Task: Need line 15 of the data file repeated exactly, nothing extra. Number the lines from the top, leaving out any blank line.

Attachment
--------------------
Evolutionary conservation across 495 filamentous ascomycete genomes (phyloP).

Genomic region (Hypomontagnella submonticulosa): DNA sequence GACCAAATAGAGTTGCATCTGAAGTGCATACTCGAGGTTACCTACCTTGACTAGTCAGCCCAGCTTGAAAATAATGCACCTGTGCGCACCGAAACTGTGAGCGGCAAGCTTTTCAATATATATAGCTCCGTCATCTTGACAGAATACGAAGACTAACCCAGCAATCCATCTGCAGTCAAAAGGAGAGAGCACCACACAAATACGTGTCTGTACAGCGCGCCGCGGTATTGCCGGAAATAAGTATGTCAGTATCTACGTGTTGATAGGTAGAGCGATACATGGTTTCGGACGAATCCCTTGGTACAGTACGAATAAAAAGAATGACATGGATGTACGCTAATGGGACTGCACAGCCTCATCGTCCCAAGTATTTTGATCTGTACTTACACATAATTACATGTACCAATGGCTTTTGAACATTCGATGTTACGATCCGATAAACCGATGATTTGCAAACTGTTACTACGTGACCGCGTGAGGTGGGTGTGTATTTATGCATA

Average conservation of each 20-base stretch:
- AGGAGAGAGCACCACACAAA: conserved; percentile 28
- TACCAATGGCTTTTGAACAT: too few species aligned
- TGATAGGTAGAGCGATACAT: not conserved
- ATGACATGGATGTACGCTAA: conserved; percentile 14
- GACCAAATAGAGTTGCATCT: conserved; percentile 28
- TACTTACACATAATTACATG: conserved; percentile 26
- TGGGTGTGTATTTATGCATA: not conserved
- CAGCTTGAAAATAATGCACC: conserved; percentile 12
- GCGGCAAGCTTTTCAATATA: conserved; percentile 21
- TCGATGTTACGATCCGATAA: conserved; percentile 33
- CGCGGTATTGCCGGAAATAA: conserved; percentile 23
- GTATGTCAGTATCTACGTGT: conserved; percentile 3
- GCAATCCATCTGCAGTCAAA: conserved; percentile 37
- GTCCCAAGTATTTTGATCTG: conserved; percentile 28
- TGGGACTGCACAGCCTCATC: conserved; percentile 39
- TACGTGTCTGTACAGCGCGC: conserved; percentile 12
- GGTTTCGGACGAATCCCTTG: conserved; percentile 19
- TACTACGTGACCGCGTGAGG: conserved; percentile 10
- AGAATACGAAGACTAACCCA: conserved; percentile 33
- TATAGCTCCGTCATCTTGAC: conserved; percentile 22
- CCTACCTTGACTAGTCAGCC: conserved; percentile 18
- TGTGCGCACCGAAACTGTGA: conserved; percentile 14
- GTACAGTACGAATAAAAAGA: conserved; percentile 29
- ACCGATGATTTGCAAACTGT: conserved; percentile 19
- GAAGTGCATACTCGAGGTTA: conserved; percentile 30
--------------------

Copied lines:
- GTATGTCAGTATCTACGTGT: conserved; percentile 3